An earlier entry suggested that part of the modern philosophical and belief dilemma in the West is the discovery of a plethora of philosophical and religious traditions existing in history and other cultures, coupled with the exhaustion of traditional systems in the West.
This exhaustion is not simply out of boredom or chasing after novelty. It has been coming rapidly, since the 19th century especially. The crucial human questions have remained unanswered; solace has not provided by the traditional institutions. The disintegration of the West throughout the 20th century confirmed the lack of an exit. Yet, few have wanted to go back to the sages of antiquity through the world, instead either rejecting the existing historic structures without a replacement, or propping up the existing modern structures because they still serve the powerful and give a little comfort to the lowly.
Existentialism confirmed isolation, the alienation, without distinguishing from where it arose. While isolation is an alienation from institutions and culture, it is false to distinguish institutions and culture from actual human beings. This painful realization is, however, one that the solitary understands, and makes. It is the first step to liberation.
The solitary returns to the original strength of self. The solitary looks at those other selves or individuals in history who have faced similar cultural crises, and attempts to learn from them. One cannot look to structures, schools, and ossified traditions. Where were they when the sages began their quest? Their contemporary culture was in crisis, their contemporary institutions were crumbling, or were rigid structures without solace or advice. The sages, too, were solitaries.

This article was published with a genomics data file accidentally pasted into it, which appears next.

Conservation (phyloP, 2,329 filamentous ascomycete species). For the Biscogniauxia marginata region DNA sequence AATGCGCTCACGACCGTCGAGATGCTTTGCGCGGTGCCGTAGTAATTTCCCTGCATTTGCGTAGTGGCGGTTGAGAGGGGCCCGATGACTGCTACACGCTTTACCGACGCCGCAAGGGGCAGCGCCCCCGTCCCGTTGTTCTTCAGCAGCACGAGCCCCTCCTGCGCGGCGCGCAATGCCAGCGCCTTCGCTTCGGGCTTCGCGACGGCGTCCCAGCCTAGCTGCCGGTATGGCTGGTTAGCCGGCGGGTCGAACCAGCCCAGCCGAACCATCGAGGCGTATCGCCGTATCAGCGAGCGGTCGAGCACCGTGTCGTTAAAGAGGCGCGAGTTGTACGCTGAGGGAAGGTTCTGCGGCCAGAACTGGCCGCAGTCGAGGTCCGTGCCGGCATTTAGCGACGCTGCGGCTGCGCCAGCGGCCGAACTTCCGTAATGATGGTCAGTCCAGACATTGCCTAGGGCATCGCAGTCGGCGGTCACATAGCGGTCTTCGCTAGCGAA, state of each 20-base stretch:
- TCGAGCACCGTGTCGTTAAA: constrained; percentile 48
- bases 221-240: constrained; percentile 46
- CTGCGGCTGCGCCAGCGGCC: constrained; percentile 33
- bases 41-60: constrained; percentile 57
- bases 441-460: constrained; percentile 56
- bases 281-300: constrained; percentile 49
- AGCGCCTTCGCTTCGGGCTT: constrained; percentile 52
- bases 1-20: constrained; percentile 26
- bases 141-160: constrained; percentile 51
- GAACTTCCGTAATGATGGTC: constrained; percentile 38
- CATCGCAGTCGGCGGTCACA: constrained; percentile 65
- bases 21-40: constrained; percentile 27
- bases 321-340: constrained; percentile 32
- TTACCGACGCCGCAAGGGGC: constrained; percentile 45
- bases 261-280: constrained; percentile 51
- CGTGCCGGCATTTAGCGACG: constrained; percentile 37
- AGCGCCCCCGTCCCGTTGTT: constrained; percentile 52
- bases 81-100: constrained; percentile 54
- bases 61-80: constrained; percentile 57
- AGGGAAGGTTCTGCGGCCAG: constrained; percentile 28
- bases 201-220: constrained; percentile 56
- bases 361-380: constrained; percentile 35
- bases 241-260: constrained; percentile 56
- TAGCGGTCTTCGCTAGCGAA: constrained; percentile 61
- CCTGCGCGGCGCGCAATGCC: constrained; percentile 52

Gautama Shakyamuni was not teaching “Buddhism” but sharing personal insights that he considered useful and commendable to others. Similarly, Jesus of Nazareth was not teaching “Christianity” but identifying where his contemporaries needed to go in order to rescue themselves from an ossified and exhausted culture. In the same sense, the sages of Advaita did not teach “Hinduism,” and Lao-tzu did not teach Taoism. A spiritual experience, an insight, an “enlightenment” took place in their lives, and their narratives shared the experience, that’s all.
The experience of the sages, it can be seen reflecting on a past tradition, moves us to a new place, to a new perspective, from which everything subsequent must begin, in effect leaving the past, however dutifully acknowledged the influence of its cultural milieu. We do not escape the past or try to; we merely begin from where we are. It is in this sense that Jesus says that anyone who follows the new path (new to us, at any rate) cannot look back.
Historically, new structures of religious and philosophical schools rose quickly to fill the vacuum that society and authority insists must be filled. The social and collective context of each new thought, each new insight, demands a rationalization, demands a justification. Sagacity must not float about, available to aspirants — such notions must be disciplined, brought under control, codified. So would authority argue. No sooner do sages pass away than their words, thoughts, examples, are sealed into an approved package that justifies a social and group entity.